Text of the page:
A Safe Harbor for Elizabeth Bishop
nytheatre.com review by Loren Noveck
March 29, 2006
In the one-character play A Safe Harbor for Elizabeth Bishop, Brazilian playwright Marta Goes tells the story of the American poet Elizabeth Bishop’s sojourn in Brazil, and her long and tumultuous relationship with Lota Macedo de Soares, a Brazilian intellectual and sometime politician. There is certainly a story to be told there, a great romance: American poet on fellowship travels to South America by freighter, intending to disembark in Rio, spend a few days with acquaintances there, and then see the whole of South America. Instead, she has a massive allergic reaction to cashew fruit, winds up in the hospital, and during her recuperation falls in love and stays in Brazil, and with her lover, for 15 years.
But Goes has not found a successful way to tell that story, nor a compelling way to bring the character of Elizabeth Bishop to life. The style of the play veers between oddly unemotional descriptive monologues and extremely awkward one-sided conversations where Bishop is either on the telephone or in theory addressing someone in another room whose responses we never hear. But, as often with such contrivances, Goes takes such pains to make sure everything we don’t hear is explicitly contained in what we do hear, that the dialogue becomes strained and never convincingly conversational. And because of this unconvincing faux dialogue, the invisible/absent Lota, often the “other side” of these conversations, sometimes seems a more interesting character than Bishop herself.
And neither in the conversations nor the monologues do we get a real sense of the emotional or intellectual life of the character. One large problem with the play is that Goes’s Bishop seems to bear little resemblance to the Elizabeth Bishop one might imagine from reading Bishop. Now, there’s an interesting challenge there for both writer and audience—what if the private person were, in fact, a woman who differs greatly from the persona a reader might imagine?—but in order for the fictional private construction to be believable, it must be possible to imagine her coexisting with the evidence we have of the public person, and I did not feel that to be the case here.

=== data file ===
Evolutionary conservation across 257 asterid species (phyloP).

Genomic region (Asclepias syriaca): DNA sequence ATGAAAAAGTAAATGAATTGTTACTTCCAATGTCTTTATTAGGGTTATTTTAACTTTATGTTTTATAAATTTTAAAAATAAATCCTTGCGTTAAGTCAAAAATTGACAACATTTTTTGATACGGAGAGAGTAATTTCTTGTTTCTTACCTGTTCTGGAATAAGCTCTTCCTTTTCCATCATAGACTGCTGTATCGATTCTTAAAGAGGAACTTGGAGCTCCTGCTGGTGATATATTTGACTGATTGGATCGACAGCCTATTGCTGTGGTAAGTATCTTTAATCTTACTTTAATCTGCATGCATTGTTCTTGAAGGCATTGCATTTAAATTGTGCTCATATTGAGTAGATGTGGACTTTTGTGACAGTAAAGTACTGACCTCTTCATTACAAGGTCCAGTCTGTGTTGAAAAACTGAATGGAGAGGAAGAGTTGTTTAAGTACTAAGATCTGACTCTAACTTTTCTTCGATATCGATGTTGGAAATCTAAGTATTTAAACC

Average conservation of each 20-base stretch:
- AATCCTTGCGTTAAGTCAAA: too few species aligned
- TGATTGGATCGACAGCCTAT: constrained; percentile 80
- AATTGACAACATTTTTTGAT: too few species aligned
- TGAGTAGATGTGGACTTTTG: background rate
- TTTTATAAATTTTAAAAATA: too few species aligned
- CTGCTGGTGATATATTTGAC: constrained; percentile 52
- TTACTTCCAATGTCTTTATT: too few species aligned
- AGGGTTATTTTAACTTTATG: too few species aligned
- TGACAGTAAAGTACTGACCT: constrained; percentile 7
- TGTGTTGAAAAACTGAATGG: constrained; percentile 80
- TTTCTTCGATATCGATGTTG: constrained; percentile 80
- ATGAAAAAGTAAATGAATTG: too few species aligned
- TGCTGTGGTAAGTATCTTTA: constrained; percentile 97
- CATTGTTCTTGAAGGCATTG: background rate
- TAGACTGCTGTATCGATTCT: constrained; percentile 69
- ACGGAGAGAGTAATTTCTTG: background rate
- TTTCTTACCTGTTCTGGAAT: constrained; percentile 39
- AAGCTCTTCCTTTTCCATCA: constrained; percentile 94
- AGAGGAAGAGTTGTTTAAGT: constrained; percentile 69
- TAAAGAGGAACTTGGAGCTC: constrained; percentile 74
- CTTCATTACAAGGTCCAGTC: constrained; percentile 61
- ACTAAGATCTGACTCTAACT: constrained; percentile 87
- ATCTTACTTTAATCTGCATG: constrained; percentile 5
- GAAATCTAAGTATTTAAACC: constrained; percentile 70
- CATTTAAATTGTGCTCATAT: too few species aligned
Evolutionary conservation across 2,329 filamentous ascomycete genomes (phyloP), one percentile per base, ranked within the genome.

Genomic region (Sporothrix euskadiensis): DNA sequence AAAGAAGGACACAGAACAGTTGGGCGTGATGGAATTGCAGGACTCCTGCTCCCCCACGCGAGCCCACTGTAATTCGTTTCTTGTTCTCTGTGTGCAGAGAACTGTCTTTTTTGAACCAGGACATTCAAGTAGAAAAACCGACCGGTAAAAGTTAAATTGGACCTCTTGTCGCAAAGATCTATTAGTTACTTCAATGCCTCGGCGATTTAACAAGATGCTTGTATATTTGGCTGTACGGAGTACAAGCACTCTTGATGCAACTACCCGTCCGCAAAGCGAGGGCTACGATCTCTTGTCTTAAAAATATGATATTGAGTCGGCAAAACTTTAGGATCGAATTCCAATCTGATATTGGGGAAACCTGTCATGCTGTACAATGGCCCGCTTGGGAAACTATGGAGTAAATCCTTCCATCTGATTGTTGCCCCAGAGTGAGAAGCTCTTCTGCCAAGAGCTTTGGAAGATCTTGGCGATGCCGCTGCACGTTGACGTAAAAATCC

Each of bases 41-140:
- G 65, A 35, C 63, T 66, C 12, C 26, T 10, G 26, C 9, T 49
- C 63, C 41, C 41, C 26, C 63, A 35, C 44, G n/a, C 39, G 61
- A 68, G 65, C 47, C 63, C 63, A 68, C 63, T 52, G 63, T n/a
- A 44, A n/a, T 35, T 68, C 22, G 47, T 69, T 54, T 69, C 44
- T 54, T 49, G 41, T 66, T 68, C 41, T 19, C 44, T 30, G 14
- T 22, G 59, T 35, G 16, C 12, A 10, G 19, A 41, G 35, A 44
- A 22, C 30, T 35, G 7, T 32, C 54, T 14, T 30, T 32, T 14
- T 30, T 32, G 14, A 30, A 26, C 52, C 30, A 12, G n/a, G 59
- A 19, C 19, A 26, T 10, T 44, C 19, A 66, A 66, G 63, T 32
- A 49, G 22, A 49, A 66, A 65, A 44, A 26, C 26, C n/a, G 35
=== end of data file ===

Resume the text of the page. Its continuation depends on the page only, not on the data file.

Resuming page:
The play includes citations from Bishop’s own poetry, prose, and letters, which deepen the contrast between the real Bishop’s vivid writing and the fictional Bishop’s awkward descriptions of her life. Where the Bishop of her own writing is warm, sharply observant, nature- and animal-loving, wry, deeply devoted to her friends, self-deprecating, relentlessly critical of her own (and others’) work, and boldly—sometimes painfully—honest about her own shortcomings, Goes’s Bishop seems merely whiny, depressed, and completely emotionally dependent on Lota.
There are also moments that seem both out of character and deeply anachronistic—I cannot imagine that anyone in the late 1950s, let alone Bishop, who only ever referred to Lota even in correspondence as “her friend,” would have described Lota’s appointment to a government position as an important victory for “homosexual women.”
An overly fussy production does not help. Amy Irving gives the best performance she can under the circumstances, striving to locate the wit and the charm in the writing. But rather than trying to find a physical throughline for the piece, director Richard Jay-Alexander has emphasized the choppiness of the scene breaks by moving each scene to a different, fairly elaborately realized physical location—which means that Irving spends a great deal of time walking from “place to place” on the stage’s turntable. Jeff Cowie’s set, with elaborate new furniture swiveling onstage every few minutes, and Zachary Borovay’s beautiful but over-the-top projections, are lovely to look at but distract from rather than enhance the play.